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With one eye on the looming election, opposition politicians have sought to outbid both Republicans' latest proposal as well as the original $2 trillion CARES Act. Democratic Party lawmakers are reportedly looking for a $3 trillion package of unemployment benefits and other initiatives, but have met stiff opposition from Republicans. Meanwhile, parts of the governing party have cited long held concerns about a rising budget deficit to justify reducing the overall package to $1 trillion, helping cement a deadlock.

Republicans may simply be keen to avoid being bounced into handing Democrats a policy victory so close to the election but some blinkered senators are seemingly oblivious to the reality that a mismatch between income and expenditure can be lifted not only by increased government spending, but also a collapsing economy. Collapsing economies automatically raise debt-to-GDP ratios and deficits as a percentage of GDP without lawmakers spending a dime because the economic contraction would grow if the rug is pulled from under America's feet. 

"While it may be unlikely that a deal will be formed prior to the end of the week, there is the possibility that congress may extend benefits temporarily until a new deal is reached. We anticipate that a deal will be formed before the August recess, to make room for campaigning in the fall," says Sarah Ying, a strategist at CIBC Capital Markets. "The FOMC is expected to be a non-event, but a more accommodative tone may put downward pressure on the USD near term."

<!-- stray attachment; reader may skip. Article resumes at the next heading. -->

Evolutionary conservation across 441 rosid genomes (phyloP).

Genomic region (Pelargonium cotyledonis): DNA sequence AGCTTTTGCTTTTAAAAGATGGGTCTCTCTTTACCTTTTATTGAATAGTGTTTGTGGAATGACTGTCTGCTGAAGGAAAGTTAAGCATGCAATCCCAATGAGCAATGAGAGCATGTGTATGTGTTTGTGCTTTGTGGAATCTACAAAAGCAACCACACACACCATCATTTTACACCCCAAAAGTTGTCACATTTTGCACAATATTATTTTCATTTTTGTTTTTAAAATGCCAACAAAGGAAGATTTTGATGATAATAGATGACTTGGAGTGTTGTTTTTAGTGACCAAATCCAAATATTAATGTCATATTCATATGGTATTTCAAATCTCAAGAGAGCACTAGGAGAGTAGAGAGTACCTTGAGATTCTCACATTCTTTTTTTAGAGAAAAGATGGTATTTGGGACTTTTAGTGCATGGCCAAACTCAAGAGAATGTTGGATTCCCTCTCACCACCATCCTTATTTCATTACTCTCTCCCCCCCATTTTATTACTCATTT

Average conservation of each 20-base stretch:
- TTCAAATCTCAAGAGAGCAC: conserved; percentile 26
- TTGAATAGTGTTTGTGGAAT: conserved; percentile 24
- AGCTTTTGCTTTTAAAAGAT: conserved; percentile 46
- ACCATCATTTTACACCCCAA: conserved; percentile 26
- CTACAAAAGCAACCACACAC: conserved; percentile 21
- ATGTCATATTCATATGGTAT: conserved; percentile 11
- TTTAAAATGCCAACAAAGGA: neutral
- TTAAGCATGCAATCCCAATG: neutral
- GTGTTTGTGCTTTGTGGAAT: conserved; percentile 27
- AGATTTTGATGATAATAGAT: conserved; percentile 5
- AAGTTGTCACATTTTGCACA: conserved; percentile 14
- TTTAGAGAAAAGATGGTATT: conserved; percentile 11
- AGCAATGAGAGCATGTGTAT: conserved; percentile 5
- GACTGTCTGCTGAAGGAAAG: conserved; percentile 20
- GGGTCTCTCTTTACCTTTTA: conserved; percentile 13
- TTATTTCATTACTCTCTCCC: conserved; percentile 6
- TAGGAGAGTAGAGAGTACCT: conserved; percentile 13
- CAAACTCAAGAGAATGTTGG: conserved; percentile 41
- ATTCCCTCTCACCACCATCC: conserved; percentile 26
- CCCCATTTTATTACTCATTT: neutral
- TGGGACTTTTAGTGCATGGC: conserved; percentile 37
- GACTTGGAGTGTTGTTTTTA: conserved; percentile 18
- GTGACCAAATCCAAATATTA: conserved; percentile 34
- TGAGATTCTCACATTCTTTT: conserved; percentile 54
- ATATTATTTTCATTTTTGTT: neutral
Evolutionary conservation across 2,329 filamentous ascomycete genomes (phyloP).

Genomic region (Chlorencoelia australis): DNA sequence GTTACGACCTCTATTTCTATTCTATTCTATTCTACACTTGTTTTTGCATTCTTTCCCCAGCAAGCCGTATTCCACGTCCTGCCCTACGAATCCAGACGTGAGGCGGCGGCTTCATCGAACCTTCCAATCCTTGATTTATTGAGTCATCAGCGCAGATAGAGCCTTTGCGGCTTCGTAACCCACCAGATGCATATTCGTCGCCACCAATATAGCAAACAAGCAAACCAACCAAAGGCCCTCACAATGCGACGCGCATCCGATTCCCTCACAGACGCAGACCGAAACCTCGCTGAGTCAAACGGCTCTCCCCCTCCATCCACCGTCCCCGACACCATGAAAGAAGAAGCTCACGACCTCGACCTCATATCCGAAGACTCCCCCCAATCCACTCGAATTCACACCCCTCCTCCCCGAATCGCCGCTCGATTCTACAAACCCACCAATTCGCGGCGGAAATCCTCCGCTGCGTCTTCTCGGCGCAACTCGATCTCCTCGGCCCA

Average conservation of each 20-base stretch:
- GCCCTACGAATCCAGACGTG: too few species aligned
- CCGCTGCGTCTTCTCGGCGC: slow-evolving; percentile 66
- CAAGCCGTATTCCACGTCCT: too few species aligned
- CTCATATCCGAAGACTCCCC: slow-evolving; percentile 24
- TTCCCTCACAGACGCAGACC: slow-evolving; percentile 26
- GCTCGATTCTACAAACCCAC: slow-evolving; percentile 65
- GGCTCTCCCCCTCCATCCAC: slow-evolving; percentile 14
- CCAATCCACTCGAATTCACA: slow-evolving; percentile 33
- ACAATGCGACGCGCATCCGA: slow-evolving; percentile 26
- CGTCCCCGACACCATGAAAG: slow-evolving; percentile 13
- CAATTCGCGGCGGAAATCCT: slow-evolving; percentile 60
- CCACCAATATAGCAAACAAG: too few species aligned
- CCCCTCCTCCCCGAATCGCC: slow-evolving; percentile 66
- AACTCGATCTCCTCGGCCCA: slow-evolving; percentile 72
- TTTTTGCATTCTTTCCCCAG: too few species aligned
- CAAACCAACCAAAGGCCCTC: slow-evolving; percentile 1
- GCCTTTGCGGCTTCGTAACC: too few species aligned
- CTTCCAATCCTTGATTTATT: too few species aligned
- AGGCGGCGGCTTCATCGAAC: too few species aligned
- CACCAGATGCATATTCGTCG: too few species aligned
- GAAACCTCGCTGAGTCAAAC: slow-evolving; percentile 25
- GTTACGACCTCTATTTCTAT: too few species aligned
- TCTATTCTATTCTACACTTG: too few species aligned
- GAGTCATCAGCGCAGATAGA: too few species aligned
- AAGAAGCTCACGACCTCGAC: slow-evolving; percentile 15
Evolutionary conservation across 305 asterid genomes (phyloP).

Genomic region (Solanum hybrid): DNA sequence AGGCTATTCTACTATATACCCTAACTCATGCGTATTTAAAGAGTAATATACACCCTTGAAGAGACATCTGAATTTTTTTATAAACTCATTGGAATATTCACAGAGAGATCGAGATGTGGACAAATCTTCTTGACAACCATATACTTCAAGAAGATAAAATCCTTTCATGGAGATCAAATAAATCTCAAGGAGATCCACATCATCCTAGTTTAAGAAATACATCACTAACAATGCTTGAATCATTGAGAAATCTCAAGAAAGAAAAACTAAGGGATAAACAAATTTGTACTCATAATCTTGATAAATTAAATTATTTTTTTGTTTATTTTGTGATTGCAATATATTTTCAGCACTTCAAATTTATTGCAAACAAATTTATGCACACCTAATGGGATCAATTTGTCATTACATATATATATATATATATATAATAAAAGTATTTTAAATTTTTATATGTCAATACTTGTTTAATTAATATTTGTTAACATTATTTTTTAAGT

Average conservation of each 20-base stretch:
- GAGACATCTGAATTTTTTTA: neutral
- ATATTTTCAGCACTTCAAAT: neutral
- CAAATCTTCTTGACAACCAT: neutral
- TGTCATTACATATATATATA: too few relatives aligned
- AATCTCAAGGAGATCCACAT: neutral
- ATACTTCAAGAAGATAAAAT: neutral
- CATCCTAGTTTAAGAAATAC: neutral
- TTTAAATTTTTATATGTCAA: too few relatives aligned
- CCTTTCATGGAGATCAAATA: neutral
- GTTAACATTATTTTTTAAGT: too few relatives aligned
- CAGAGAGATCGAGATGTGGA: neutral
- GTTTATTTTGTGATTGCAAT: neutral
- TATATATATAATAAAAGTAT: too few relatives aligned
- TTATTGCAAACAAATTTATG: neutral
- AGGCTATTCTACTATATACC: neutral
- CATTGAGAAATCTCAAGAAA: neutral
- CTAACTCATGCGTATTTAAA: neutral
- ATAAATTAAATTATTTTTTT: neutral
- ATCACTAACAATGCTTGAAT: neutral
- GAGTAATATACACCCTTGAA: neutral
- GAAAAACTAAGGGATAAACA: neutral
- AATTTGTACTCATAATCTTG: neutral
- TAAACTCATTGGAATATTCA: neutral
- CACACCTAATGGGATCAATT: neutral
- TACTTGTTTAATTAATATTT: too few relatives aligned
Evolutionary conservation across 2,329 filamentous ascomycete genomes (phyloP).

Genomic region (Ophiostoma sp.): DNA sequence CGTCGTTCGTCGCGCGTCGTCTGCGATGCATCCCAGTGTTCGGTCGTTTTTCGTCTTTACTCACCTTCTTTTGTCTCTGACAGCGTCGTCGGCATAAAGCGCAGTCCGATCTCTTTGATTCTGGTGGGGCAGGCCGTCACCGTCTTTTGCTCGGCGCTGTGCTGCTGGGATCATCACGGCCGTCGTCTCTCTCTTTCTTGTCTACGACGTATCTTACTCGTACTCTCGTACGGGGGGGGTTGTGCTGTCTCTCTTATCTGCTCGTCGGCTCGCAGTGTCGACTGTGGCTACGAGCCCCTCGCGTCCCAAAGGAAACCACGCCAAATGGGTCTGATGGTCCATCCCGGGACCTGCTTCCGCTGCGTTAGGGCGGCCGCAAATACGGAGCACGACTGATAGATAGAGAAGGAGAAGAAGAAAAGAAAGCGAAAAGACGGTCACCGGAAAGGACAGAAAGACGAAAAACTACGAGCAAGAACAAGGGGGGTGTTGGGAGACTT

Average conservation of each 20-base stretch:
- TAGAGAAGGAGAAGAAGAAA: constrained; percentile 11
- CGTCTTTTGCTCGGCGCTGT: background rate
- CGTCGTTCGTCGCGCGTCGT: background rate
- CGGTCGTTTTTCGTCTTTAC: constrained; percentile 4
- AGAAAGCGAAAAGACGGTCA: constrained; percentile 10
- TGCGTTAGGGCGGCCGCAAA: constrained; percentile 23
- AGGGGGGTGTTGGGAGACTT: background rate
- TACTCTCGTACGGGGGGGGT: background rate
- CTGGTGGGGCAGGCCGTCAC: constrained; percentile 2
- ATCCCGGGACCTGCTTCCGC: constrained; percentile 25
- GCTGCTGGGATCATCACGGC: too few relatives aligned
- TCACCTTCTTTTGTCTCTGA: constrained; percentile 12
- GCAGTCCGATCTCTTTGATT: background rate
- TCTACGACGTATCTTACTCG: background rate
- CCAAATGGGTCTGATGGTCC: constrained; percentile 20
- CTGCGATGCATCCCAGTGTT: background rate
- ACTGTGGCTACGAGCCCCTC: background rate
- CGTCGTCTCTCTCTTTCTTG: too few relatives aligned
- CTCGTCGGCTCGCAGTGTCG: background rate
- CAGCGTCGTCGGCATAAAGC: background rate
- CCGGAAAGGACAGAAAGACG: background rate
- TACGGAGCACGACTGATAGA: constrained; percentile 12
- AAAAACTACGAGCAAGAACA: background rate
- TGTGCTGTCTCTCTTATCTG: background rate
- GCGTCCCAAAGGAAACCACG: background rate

Above: Dollar Index shown at daily intervals alongside gold futures price (orange line). 

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Republican senators risk making themselves the architects of not only a steeper deficit but also a greater crater in the economy and if opinion polls are worth any more than a pinch of salt, a loss of the party's senate majority. But divisions in Washington are also be helping to squeeze the Dollar while leaving the weight of the economy and country, if-not the world, on the shoulders of the Fed. 

With uncertainty about the timing and size of federal support the Fed could feel compelled to reassure to markets, or an elbow to congress, given that Chairman Jerome Powell has said repeatedly that the present is not the time to worry about deficits, including on page 16 here.